It's not surprising that so many platformers out there aren't really worth speaking of. I consider it a noble thing I do by telling the greater world which of the woefully inferior to avoid and which to disavow all knowledge of after reading about. Makai Prince Dorabochan isn't the worst you could do, but it isn't really treading any new ground.
I haven't the slightest idea what this game is about, as it doesn't really shed any insight into whom the character is or what he's trying to do. Your character is a magical man in a snappy tuxedo, which immediately scored it a few points in the style department; anyone sporting such a classy ensemble that isn't a valet is okay by me. He doesn't coordinate his wardrobe with an appropriate attack, though. What is it with these Turbo Grafx games and their character's limited attacking abilities? His extends a little farther than say, Impossimole's, but not by much. Forget I even mentioned Impossimole; I'm still trying to forget about that fiasco.
This magical man's journeys take him through sparsely decorated locales, fighting random monsters in his pursuit of tomatoes. I couldn't figure out what the tomatoes were for, but I kept collecting them until I reached the first stages boss, after which it all kind of made sense. The tomatoes collected act as a preliminary attack against the boss; depending on how many you collect, you can damage the boss significantly before the battle even begins. This reminded me of the dungeons in Kid Icarus where you free fairies encased in stone to help defeat the bosses, and that again gave this one a little "sump'n sump'n" for bringing back fond memories of Kid Icarus.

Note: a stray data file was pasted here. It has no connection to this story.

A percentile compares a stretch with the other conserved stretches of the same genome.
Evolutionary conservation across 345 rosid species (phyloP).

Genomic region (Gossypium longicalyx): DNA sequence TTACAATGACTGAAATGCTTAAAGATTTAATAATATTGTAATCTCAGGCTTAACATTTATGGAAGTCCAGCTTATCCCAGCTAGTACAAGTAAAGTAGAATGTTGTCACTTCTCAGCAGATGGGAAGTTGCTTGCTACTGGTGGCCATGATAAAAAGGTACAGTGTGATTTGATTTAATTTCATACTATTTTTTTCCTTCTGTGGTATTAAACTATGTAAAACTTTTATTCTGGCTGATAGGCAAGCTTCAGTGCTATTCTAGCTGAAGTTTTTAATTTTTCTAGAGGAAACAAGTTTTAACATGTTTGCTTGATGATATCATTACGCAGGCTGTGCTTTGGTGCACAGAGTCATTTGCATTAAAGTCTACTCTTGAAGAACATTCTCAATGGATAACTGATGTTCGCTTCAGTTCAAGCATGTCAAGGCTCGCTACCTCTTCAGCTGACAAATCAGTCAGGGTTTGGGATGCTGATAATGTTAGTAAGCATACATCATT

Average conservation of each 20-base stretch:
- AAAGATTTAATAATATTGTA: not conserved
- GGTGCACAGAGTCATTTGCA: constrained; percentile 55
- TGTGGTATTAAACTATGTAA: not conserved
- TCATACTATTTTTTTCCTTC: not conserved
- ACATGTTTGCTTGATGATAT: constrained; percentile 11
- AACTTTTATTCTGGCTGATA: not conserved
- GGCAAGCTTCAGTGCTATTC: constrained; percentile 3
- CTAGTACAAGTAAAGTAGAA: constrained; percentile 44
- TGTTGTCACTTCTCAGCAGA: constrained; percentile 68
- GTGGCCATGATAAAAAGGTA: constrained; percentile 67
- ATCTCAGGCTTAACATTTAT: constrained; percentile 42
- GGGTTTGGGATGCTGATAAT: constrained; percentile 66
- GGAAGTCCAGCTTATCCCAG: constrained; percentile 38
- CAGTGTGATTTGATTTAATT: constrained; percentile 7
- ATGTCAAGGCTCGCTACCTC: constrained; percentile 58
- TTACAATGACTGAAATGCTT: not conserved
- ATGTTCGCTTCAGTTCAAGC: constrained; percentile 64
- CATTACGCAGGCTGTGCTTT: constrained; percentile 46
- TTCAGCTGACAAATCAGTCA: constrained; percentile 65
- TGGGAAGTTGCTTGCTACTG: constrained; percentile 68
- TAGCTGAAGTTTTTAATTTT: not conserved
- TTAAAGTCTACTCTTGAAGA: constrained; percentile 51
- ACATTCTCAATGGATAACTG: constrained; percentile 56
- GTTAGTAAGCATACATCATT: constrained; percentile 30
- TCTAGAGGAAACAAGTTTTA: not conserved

This guy has some serious vert, which helps you to reach far away ledges, but makes attacking advancing enemies a tad too difficult, as you're usually jumping up to fifteen feet above them before you can strike. His horizontal movement while in the air is grossly disproportionate to the insane vertical jumping action.
One of the things I enjoyed most about this game is the bat enemies wearing bells, which, when defeated, spawn Easter Island statues that help you reach new parts of the levels by jumping up and off of them, or by riding them as they pass by. This adds a nice level of exploration to the stages, which, unfortunately, feel a little on the "too long" side. You will also occasionally encounter a power up that transforms you from a Dapper Dan in a tux to a robotic samurai warrior with a much-needed projectile attack.
Overall this experience feels lie it's stretched too thin. Had they boiled the levels down and re-worked the control issues just a little this one would have received a much higher score. But, unless you enjoyed My Hero for the Master System, this is the definitive man-in-tuxedo game from the 8 and 16-Bit era.